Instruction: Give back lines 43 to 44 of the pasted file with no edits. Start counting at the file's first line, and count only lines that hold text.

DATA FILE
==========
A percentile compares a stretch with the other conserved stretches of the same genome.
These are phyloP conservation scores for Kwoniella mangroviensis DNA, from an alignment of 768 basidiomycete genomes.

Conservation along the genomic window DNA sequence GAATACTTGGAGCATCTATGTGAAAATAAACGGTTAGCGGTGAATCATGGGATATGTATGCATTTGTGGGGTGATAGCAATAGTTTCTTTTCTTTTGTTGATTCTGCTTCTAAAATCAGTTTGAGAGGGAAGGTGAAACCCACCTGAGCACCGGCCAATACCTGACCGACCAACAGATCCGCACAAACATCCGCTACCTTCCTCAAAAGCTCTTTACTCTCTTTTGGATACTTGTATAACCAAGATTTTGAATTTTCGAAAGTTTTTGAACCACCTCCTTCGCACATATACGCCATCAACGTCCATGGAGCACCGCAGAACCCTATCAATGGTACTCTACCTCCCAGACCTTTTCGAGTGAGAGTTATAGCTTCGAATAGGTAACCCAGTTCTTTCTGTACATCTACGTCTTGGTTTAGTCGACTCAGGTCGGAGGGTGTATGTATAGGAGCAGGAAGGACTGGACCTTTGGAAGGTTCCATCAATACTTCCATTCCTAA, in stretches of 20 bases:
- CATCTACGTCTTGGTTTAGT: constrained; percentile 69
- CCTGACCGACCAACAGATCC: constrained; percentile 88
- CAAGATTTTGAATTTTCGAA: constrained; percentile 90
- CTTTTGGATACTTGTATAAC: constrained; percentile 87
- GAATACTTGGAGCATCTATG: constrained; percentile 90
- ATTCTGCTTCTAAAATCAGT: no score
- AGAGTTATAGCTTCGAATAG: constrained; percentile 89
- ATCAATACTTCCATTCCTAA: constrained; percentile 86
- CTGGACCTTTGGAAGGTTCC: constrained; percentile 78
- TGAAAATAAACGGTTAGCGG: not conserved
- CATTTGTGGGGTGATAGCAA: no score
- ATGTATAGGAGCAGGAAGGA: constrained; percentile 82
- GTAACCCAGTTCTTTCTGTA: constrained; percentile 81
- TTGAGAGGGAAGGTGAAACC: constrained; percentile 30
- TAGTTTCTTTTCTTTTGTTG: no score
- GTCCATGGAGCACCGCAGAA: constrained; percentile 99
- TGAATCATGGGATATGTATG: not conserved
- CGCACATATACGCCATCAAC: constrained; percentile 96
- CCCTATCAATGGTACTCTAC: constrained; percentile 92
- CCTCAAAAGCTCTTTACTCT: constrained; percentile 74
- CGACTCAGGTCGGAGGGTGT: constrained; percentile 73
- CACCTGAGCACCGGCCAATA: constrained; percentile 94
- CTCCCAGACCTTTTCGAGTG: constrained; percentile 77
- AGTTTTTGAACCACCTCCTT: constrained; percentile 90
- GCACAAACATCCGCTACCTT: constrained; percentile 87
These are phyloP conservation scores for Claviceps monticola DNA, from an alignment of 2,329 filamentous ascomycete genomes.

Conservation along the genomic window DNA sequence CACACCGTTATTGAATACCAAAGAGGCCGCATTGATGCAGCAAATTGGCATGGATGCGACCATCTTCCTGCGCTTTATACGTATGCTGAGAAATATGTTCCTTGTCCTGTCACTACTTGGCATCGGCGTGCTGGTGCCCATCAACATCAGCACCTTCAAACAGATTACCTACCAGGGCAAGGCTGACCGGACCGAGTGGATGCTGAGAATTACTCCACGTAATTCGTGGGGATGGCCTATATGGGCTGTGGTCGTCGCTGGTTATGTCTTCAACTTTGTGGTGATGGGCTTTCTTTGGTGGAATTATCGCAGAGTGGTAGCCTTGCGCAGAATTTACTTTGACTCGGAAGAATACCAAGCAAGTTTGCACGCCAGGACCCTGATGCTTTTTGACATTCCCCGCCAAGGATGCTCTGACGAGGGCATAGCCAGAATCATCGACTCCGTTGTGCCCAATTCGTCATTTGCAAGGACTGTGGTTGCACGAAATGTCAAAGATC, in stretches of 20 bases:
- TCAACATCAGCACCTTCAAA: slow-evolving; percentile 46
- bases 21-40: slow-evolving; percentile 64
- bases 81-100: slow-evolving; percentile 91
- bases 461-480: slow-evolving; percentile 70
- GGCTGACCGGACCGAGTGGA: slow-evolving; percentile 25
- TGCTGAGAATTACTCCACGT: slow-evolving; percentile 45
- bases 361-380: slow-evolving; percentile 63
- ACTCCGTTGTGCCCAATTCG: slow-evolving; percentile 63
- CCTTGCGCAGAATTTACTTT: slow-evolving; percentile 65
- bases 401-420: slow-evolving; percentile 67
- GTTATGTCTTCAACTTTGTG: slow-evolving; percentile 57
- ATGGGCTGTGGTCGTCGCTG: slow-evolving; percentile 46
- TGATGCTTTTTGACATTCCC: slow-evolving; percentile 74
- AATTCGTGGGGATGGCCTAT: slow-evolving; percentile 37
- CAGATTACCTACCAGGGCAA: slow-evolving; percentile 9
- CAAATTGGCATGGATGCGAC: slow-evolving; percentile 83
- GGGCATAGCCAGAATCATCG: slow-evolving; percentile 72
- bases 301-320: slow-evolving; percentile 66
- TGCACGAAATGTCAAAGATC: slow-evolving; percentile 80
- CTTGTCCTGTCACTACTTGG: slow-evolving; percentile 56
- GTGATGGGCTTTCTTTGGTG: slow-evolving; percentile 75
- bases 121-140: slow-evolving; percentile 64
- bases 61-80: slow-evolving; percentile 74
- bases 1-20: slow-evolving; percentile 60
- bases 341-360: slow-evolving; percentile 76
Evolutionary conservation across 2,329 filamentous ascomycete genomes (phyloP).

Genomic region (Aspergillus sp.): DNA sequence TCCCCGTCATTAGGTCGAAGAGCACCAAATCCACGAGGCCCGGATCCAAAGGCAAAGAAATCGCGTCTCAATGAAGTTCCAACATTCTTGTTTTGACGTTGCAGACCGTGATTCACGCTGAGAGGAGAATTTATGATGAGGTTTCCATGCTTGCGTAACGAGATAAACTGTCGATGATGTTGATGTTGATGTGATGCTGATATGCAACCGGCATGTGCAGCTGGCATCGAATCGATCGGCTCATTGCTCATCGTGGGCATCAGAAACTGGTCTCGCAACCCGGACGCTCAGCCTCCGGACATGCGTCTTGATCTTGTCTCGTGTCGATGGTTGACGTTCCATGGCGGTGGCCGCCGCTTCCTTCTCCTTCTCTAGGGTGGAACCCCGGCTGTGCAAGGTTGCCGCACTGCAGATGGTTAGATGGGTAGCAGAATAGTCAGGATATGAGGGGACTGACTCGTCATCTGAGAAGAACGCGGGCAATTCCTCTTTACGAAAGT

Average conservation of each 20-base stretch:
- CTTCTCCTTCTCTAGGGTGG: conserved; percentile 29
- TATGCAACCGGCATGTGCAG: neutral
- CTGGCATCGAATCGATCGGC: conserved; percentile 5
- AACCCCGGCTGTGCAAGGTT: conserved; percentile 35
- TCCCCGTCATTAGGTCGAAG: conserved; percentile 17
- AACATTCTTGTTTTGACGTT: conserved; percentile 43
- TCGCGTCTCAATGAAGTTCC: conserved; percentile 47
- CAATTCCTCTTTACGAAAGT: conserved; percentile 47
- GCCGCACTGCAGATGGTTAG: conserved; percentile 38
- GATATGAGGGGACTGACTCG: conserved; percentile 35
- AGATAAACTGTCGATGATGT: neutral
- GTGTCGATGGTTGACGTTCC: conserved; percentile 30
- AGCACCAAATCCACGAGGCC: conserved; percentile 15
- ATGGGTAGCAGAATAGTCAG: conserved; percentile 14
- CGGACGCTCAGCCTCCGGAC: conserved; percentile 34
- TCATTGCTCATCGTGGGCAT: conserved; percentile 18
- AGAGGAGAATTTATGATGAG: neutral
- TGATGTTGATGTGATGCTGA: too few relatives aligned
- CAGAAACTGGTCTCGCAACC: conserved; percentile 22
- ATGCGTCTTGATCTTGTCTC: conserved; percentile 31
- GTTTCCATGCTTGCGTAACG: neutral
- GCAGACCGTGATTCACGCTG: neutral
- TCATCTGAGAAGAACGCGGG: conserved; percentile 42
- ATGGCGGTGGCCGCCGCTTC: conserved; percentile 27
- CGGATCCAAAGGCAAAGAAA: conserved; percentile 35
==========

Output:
- TGATGCTTTTTGACATTCCC: slow-evolving; percentile 74
- AATTCGTGGGGATGGCCTAT: slow-evolving; percentile 37